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Trauma’s Impact on Relationships

Helping Patients Develop Skills to Talk Through Relationship Pain

What coping skills do your patients use in their relationships now? Let’s talk about why it’s vital to help them understand the importance of saying something!

Say something, I’m giving up on you

I’ll be the one, if you want me to

Anywhere, I would’ve followed you

Say something, I’m giving up on you

Lyrics from “Say Something” by A Great Big World

 

Often in relationships, when the going gets tough, partners turn away from each other instead of toward each other for support. But within the painful experience of feeling hurt and alone lies the opportunity to heal by sharing it and having that emotion held safely and compassionately.

Because of old ways of handling pain in relationships, one partner may not be able to hear the other one saying: “I want you to connect with me.”

But in learning to say something, they can move towards a balanced and healthy place in relationships. The path to more openness starts with understanding two kinds of coping patterns at work in relationships. By understanding their partner’s response to relationship distress — and their own way of coping – they can understand the relationship better. Together, they can start to create a more tolerant and caring approach when emotions get triggered.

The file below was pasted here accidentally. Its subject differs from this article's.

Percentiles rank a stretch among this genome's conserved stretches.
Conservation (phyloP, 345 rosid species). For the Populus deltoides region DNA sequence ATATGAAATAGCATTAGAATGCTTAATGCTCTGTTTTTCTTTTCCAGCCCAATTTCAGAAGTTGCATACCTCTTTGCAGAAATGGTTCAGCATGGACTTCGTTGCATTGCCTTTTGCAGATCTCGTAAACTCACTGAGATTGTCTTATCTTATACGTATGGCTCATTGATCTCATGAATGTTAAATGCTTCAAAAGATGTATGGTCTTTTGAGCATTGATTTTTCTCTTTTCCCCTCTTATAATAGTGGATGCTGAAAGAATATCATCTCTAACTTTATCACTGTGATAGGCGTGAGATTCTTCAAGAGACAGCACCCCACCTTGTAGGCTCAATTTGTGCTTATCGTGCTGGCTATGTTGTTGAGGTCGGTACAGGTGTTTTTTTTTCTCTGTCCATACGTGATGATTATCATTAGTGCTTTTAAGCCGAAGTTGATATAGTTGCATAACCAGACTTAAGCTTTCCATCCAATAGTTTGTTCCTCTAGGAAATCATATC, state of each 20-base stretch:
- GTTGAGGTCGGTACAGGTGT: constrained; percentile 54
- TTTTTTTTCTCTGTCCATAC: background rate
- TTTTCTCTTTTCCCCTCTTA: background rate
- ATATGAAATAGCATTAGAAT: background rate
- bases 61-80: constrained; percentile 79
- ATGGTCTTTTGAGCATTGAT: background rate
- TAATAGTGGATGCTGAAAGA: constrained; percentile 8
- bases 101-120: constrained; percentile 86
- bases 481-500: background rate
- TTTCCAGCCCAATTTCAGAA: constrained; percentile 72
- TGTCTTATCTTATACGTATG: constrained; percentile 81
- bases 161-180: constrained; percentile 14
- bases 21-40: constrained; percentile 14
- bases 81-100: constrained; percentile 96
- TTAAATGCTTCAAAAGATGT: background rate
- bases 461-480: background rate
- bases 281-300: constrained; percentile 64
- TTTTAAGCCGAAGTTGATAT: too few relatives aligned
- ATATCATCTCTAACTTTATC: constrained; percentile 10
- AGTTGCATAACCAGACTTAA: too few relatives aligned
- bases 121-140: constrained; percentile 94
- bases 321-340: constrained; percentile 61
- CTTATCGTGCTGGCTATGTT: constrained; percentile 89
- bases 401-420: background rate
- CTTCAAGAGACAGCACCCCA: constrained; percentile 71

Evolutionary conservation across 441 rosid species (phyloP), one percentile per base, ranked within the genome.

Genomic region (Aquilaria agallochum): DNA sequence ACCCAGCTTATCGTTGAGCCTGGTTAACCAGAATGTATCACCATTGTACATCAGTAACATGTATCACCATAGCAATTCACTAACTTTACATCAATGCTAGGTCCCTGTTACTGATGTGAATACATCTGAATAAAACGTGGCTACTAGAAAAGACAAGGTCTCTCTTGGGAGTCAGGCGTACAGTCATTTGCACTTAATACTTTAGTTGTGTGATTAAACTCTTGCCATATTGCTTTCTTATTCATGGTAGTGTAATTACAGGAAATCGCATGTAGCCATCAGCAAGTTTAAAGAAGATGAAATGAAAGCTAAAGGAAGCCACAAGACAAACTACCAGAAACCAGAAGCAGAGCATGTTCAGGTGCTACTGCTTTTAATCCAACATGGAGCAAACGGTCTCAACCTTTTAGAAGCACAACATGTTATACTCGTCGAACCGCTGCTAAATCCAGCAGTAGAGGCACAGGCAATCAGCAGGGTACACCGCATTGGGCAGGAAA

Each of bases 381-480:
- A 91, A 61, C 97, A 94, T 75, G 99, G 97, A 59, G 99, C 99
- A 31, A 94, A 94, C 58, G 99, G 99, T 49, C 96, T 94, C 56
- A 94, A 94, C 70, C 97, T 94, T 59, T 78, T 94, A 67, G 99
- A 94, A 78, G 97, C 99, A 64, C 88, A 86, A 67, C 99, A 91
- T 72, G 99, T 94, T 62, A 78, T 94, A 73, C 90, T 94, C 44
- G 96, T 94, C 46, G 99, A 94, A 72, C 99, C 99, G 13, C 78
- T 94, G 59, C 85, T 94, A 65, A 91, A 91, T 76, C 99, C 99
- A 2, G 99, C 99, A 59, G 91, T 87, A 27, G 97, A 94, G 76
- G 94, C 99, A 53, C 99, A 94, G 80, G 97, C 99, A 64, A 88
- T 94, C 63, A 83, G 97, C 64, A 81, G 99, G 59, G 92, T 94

Two Kinds of Coping Mechanisms in Relationships

Psychologist Dr. Sue Johnson developed a method to guide healing for distressed couples: Emotionally Focused Therapy (EFT). She found two roles often emerge when couples repeatedly argue — there are pursuers and withdrawers. Similarly, psychologist Dr. Stan Tatkin, in his model, The Psychobiological Approach to Couple Therapy (PACT) describes these forces in his model, as islands and waves. We all naturally tend to adopt one more than the other.

1.    Pursuers/Waves: Pursuers tend to become more reactive and impulsive during an argument. They are generally more hyper-aroused and anxious. They crave an answer or some control over the situation, so they pursue that answer thinking it will help. Pursuing answers is their coping skill.

2.    Withdrawers/Islands: Withdrawers tend to become quiet and disconnect during an argument. They retreat, not wanting to engage in the argument. They are more hypo-aroused. They freeze, maybe thinking withdrawing will help. Stepping back is their coping skill.

Connecting Coping Skills and Trauma History